Devastatingly

    From our first attempts at modeling recently-disclosed vulnerabilities to our work on software mitigations, it has become painfully obvious to us that we are facing three massive open problems:

    1. Finding µ-architectural side channels requires enumerating and modeling relevant µ-state, a difficult task for processors that are closed source and full of valuable and carefully-guarded intellectual property.

    2. Understanding vulnerabilities requires us to model how programs can manipulate and observe µstate, which also requires us to understand complex µ-state in black-box processors.

    3. Mitigating vulnerabilities is perhaps the most challenging of all, since efficient software mitigations needed for extant hardware seem to be in their infancy, and hardware mitigation for future designs is a completely open design problem.

    Concluding that these type of attacks (such as Spectre, Meltdown and memory problems) will be here for years to come

    And complexity makes these three open problems all that much harder. Spectre is perhaps, too appropriately named, as it seems destined to haunt us for a long time.

    So, there's little you can do in software to protect your memory because hardware mitigation isn't currently possible meaning mitigation through software alone is nothing more than security theater.

  • @gazu You argued repeatedly that restarting the process won’t clear the memory immediately 100% of time. We get it. We are not asking 1password to have a “perfect” solution to solve the side-channel attack scenarios once and for all. What I want 1password to do is

    1. Acknowledge that this issue is a real serious issue that can lead to easy password stealing, and at least partly due to their design and implementation.
    2. Apply “good enough” mitigation (might not be the full or perfect fix) so that any non-privileged apps cannot read master password and ALL secrets even long periods after 1password is locked.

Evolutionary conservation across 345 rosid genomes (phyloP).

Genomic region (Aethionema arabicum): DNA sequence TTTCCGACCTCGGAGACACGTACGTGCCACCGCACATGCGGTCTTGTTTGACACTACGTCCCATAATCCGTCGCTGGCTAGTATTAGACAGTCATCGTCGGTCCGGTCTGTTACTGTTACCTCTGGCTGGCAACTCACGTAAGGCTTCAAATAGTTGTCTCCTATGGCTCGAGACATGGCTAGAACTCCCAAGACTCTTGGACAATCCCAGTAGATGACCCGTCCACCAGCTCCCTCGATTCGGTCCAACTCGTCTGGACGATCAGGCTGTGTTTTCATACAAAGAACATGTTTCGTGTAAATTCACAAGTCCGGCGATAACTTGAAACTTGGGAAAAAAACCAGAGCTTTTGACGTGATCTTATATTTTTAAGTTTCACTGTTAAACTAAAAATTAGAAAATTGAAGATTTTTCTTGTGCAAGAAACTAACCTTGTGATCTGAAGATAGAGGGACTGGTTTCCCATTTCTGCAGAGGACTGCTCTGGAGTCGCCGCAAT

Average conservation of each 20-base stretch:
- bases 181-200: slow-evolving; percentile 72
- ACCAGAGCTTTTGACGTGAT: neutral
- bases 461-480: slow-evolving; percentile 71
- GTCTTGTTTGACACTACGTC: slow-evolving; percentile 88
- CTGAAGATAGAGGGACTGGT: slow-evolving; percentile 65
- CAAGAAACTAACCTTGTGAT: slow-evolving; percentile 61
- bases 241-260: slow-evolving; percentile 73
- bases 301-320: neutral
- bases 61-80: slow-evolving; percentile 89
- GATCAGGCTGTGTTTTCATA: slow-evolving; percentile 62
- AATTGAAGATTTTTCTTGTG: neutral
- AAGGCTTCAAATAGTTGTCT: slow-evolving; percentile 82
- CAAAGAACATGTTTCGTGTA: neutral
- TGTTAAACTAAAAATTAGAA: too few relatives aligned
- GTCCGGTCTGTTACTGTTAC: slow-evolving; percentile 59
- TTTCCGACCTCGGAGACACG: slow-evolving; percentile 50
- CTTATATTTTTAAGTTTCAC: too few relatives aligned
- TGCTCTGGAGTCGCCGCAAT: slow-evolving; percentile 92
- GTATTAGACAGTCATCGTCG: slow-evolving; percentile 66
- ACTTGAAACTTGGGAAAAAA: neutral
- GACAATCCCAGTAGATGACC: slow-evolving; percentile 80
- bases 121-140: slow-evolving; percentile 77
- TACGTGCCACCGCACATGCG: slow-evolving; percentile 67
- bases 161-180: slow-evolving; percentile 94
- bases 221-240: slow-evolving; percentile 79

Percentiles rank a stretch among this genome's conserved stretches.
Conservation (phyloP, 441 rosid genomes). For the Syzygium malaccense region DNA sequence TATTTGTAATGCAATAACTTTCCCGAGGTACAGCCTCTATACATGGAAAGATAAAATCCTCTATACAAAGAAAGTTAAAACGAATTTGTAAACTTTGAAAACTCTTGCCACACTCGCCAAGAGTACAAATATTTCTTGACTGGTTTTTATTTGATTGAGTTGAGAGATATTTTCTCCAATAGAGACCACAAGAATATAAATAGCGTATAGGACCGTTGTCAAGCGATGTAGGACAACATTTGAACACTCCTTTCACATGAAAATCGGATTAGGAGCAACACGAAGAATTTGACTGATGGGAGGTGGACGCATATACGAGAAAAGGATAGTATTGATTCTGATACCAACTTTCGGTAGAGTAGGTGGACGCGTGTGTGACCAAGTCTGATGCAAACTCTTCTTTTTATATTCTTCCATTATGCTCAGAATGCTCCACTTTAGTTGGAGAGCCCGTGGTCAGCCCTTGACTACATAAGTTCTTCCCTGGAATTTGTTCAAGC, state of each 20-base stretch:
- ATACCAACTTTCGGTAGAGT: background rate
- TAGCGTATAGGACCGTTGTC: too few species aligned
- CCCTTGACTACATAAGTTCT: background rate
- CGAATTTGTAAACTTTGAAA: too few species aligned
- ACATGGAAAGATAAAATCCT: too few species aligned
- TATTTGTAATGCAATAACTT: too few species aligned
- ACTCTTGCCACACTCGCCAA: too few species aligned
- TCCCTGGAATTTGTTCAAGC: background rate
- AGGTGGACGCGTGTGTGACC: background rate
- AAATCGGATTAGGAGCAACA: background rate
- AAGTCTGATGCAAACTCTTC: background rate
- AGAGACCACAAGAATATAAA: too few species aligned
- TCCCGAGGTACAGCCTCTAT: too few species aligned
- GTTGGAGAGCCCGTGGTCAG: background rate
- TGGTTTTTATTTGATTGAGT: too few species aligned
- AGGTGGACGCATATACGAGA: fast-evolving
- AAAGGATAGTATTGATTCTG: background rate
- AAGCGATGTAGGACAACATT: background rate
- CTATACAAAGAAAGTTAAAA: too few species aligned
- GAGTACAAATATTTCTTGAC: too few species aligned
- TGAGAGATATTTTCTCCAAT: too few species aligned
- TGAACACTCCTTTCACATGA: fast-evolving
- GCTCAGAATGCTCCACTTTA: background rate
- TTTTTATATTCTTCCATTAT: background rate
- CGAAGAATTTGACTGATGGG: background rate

Is that clear enough?

    Restarting app might not clear the memory immediately, but it releases the memory so Windows CAN recycle it anytime, thus reducing the attack vector significantly. This is what I called “good enough” mitigation that puts defence boundaries forward.

    Another mitigation is probably have an option to only decrypt an item only while interacting. Or have separate vault that store different levels of secrets which would only be decrypted when opened. This even minimise the risk of local attack stealing ALL secrets at once when 1password is unlocked. For example, I can do banking in a mostly isolated environment where I only install Chrome and whitelist the banking site, and do normal gaming and browsing using another machine. If the normal machine is somehow infected, I would hope that the banking secrets that I never viewed will not be decrypted and stolen. I understand a lot of convenience features rely on that full decryption of secrets, but I believe some security-contious people would rather disable and opt-out those features than having each and every secrets exposed in the memory.

  • Until this issue is mitigated, I am not going to use 1Password on any windows machine (I ‘m lucky because I used mac and iphone most of time, but I do have several windows machines at home)

    One question I want to clarify is whether 1Password X is affected by this. I am inclined to think it is not due to the sandbox design in Chrome, but I am not sure. Anyone from 1Password can answer this? Thanks.